The study of the overlap between computing technology and persuasion. This includes the design, research, and analysis of interactive computing products created for the purpose of changing people's attitudes or behaviors.
Any brands that hold an equal value position that operates in a different industry, or are not considered direct competition. These may include brands that compete in different regions.
Exclusive legal right to copy, publish and sell materials; also, the mark that indicates that the material is so protected. The right of copyright gives protection to the originator of the material to prevent use without express permission or acknowledgement of the originator.
A company's particular area of skill and/or knowledge that contributes to its ability to compete in the market. This aids in sustainable growth by developing new products and/or services.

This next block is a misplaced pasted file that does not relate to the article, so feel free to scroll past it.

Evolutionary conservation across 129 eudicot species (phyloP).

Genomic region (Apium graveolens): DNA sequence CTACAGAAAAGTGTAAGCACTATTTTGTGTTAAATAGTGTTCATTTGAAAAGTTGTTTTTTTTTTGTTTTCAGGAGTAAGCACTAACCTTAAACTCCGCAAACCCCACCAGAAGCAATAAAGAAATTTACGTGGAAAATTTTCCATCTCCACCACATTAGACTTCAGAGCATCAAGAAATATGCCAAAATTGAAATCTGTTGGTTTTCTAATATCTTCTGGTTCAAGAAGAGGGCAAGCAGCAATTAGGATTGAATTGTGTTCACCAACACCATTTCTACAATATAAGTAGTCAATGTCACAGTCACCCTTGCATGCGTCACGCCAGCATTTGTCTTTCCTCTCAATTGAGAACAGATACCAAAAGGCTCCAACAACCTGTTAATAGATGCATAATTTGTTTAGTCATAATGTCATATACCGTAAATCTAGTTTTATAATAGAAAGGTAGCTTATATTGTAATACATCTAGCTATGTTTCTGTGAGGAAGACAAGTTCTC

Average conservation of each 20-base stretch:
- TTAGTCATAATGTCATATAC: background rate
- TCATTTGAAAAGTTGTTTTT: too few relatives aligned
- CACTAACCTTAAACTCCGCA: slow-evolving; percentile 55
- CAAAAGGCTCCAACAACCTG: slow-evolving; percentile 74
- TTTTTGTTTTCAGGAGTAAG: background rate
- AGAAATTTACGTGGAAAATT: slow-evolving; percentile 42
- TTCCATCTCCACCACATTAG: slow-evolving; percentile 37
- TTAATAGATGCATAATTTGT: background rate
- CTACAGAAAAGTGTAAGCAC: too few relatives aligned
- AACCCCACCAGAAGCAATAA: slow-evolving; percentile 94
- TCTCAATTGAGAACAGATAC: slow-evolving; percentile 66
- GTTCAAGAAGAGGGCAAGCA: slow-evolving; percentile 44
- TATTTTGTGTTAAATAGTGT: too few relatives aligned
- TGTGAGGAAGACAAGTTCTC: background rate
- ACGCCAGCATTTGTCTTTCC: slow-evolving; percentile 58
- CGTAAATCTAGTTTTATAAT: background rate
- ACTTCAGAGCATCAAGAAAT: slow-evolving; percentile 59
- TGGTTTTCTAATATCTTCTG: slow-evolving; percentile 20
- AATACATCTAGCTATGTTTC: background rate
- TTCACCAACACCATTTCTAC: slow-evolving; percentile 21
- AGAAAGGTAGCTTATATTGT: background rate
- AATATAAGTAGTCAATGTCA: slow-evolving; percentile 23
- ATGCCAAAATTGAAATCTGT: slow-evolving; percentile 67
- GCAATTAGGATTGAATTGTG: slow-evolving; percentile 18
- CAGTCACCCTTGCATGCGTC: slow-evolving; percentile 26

The true cost of a purchase measured by deducting an items residual value from its original purchase price (plus the cost of maintenance and usage) divided by the period of ownership.
Creating products and/or packaging that appears to be the same as those of an established brand to deceive the purchaser. This practice is illegal in many countries, including the USA and UK.
The country from which a given product is made or perceived to be made. Consumers' willingness to purchase is often heavily influenced by their associations with where a product is designed and manufactured. (e.g., Germany = automobiles, Scotland = scotch, Japan = electronics)
The act of developing new product or service offerings that destroy the company's/brand's existing market. [A theory of Joseph Schumpeter]. This practice keeps top companies on top with offerings that are continually one step in front of those of competitors.
Bonding the consumer to the brand through one-to-one customer service, and personal contact between the brand representative and consumer. Tracking customer behavior for the purpose of developing marketing and relationship-building processes.